Secondary structure

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Hydrogen bond formation causes the protein secondary structure to be stabilised.There are two main forms of protein secondary structure, the alpha helix and the beta sheet, however, other forms such as the beta-turn and the omega loop are known to exist[1].

Alpha helix

The structure of the alpha helix, first predicted by Pauling and Corey in 1951[1], consists of a coiled helical structure held together by hydrogen bonds[1]. The helix can be left or right handed, coiling in an anticlockwise or clockwise direction respectively; however the right-handed configuration is more energetically favourable due the fact that the side chains of the peptide backbone do not interfere with each other as much[1]. The hydrogen bonds that stabilise the structure are formed between the carbonyl oxygen (CO group) of the nth residue and the amide hydrogen (NH group) of the n+4th residue[1]. A turn of the helix consists of 3.6 amino acid residues and the rise from one residue to the next is approximately 1.5 A[1].

When it was discovered, the alpha helix was found in the protein α-keratin, which is abundant in skin and its derivatives- hair, nails and horns. Short regions of alpha helix are mainly present in proteins that are embedded in cell membranes such as transport proteins and receptors[2].

Sometimes two or three alpha helices will wrap around one another to form a particularly stable structure known as a coiled-coil. This structure forms when the alpha helices have most of their nonpolar side chains on one side so that they can twist around each other with these side chains facing inward- minimizing their contact with the aqueous cytosol. Long, rodlike coiled-coils form the structural framework for many elongated proteins. Examples include α-keratin, which forms the intracellular fibres that reinforce the outer layer of the skin, and Myosin, the motor protein responsible formuscle contraction[3].

Beta sheet

The beta sheet is the other main secondary structure of proteins, beta sheets are made up of two or more peptide chains called beta strands[1]. Hydrogen bonds are formed between two adjacent beta strands[1]. The side chains of the amino acid residues point out perpendicularly in opposite directions (up and down) to the plain of the peptide backbone of the beta strands[1].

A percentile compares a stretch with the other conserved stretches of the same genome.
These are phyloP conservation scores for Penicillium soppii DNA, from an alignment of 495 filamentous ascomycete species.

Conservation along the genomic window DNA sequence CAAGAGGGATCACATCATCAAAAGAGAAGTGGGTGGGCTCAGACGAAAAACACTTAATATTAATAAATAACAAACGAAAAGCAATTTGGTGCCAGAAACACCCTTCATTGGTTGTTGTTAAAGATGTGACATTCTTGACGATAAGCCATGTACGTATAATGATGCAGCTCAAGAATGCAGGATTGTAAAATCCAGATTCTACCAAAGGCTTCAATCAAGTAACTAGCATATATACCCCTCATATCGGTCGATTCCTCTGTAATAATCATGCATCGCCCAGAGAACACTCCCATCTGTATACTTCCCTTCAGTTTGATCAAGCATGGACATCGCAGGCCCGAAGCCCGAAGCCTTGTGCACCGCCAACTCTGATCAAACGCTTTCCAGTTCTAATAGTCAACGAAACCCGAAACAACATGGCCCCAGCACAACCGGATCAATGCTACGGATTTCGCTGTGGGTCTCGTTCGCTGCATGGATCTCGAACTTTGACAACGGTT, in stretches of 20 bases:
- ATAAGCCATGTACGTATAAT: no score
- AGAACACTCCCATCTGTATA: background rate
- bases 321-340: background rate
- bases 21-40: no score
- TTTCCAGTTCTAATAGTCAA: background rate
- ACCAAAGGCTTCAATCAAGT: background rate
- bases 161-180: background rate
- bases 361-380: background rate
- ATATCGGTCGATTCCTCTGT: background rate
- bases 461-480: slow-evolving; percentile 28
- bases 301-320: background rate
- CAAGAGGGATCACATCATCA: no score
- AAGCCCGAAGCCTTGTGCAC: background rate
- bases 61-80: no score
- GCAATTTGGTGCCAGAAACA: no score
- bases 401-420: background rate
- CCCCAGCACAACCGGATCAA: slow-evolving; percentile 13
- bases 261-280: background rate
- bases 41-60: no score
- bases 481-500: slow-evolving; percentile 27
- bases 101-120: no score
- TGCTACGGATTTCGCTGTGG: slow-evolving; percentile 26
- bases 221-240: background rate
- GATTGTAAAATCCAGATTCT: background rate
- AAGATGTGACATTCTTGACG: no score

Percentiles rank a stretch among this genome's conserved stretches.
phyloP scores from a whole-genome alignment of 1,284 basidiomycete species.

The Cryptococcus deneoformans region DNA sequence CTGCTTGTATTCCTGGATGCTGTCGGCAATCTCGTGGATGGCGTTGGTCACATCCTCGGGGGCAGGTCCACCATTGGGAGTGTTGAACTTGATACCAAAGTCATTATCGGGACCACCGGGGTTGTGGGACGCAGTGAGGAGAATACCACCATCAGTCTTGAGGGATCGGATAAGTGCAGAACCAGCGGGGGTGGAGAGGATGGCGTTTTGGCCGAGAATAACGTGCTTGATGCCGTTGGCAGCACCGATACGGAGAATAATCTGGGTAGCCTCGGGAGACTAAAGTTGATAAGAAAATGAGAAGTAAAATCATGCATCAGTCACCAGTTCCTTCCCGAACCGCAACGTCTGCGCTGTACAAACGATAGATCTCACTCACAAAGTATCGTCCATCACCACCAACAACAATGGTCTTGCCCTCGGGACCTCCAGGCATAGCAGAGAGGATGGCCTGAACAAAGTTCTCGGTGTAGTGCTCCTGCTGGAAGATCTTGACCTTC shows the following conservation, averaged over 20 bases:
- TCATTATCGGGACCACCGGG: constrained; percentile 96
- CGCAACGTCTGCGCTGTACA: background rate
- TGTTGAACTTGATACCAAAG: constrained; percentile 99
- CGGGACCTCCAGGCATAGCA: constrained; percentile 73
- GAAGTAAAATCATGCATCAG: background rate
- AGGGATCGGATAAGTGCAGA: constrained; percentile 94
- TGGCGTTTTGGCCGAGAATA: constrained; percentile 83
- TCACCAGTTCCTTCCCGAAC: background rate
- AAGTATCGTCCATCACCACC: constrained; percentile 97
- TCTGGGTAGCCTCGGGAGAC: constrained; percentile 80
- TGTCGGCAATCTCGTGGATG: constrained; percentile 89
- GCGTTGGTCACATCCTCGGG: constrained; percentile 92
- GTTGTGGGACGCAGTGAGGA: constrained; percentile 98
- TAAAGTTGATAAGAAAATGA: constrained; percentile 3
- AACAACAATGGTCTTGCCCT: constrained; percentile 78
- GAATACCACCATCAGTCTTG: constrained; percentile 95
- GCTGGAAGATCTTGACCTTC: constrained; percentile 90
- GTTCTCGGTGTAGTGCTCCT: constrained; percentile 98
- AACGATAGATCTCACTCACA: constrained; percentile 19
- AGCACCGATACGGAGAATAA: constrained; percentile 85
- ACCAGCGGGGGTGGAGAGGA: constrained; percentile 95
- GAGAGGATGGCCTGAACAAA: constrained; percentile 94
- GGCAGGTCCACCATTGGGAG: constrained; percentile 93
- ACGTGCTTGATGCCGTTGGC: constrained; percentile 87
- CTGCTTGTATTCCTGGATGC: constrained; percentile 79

There are two types of beta sheets, anti-parallel and parallel. Anti-parallel beta sheets are formed from adjacent beta strands running in an alternating configurations, if beta strand n runs from the N terminus to the C terminus the beta strand n+1 runs from the C terminus to the N terminus and the strands of the beta sheet alternate in that manner[1]. The hydrogen bonds are formed between the amide hydrogen (NH group) and the carbonyl oxygen (CO group) of one beta strand and the carbonyl oxygen (CO group) and the amide hydrogen (NH group) of the adjacent strand respectively[1]. The hydrogen bonds in an anti-parallel beta sheet are short and straight making them strong[1].The parallel beta sheets are formed from adjacent beta strands running in the same configuration, if beta strand n runs from the N terminus to the C terminus then beta strand n+1 also runs from the N terminus to the C terminus[1]. The hydrogen bonds are formed between the amide hydrogen (NH group) of an amino acid residue on beta strand n and the carbonyl oxygen (CO group) of the adjacent strand beta strand, n+1[1]. The carbonyl oxygen (CO group) of beta strand n forms hydrogen bonds with the amide hydrogen (NH group) of the amino acid residue two residues further down on the adjacent strand[1]. The hydrogen bonds in parallel beta strands are long and angled making them weaker than those found in anti-parallel beta sheet[1].

References

  1. 1.00 1.01 1.02 1.03 1.04 1.05 1.06 1.07 1.08 1.09 1.10 1.11 1.12 1.13 1.14 1.15 Berg J., Tymoczko J and Stryer L. (2007) Biochemistry, 6th edition, New York: WH Freeman. page 40-42
  2. Alberts B., Bray D., Hopkin K., Johnson A., Lewis J., Roff M., Roberts K., Walter P. (2013), Essentials Cell Biology, 4th edition, New York: Garland Science. page 132
  3. Alberts B., Bray D., Hopkin K., Johnson A., Lewis J., Roff M., Roberts K., Walter P. (2013), Essentials Cell Biology, 4th edition, New York: Garland Science. page 133-134
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